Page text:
Aircraft maintenance, repair and overhaul (MRO) is earmarked as a Malaysian growth industry and has full government support under the Economic Transformation Programme (ETP). To achieve its stated vision of becoming RM193.3 billion (US$65 billion) industry by 2020 and making Malaysia a regional MRO hub, however, the industry needs to make big leaps in policy & procedure improvement, availability of skills, and build a spare parts infrastructure.

MAS Aerospace Engineering (MAE), a division of national carrier Malaysia Airlines (MAS), is the company best positioned to achieve the goal and seems to have a good understanding of improvement points. The company made RM2 billion ($663.8 million) in revenue in 2010, 40% from its parent company and 60% through third-party and joint venture services. It is the third-largest airframe MRO company in the world, and says 75% of the world’s top airlines are on its client list.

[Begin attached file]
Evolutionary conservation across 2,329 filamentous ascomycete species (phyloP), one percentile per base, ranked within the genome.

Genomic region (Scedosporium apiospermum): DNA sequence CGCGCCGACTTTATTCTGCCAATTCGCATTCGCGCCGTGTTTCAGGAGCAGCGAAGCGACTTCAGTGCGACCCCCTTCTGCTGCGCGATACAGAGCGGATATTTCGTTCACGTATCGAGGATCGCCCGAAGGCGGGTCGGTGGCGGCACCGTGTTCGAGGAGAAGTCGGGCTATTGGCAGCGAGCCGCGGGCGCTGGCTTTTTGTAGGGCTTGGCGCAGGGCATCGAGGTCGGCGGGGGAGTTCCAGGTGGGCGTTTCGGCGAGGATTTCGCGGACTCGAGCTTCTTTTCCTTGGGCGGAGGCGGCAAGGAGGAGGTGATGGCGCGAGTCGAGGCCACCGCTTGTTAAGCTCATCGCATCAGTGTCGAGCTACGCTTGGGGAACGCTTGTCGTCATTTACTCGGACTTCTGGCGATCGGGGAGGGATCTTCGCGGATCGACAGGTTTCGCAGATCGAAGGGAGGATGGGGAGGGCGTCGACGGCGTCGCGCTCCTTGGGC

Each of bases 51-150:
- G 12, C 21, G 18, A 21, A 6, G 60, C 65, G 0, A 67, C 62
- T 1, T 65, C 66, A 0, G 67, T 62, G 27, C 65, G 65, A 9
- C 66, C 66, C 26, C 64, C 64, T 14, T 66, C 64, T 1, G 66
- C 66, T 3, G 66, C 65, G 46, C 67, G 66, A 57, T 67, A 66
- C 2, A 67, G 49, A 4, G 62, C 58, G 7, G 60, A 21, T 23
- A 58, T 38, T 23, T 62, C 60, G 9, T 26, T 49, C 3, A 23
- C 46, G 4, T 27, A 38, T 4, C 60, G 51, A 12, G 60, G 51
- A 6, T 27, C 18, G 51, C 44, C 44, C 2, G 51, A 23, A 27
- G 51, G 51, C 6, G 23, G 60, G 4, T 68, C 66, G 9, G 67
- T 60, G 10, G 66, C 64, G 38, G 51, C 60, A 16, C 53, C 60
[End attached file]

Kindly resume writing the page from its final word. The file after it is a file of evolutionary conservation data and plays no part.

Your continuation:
Business TImes reports MAE is currently in talks with potential joint venture partners in China, and recently opened a facility with partner GMR Group in Hyderabad, India, its first outside Malaysia. Asia-Pacific, China and India accounted for 23% of the global MRO market, or RM29.6 billion ($9.8 billion), the company said.

On the homefront, MAE said that to properly develop MRO leadership, Malaysia needed more licensed aviation engineers and more training centers to produce the engineering skills required. There is also a feeling among the country’s top aviation schools that aviation engineering isn’t being promoted effectively enough as a vocation, and that the industry needed greater public awareness of its economic importance before it could develop and keep up with increasing speed and complexity.

source & article: Business Times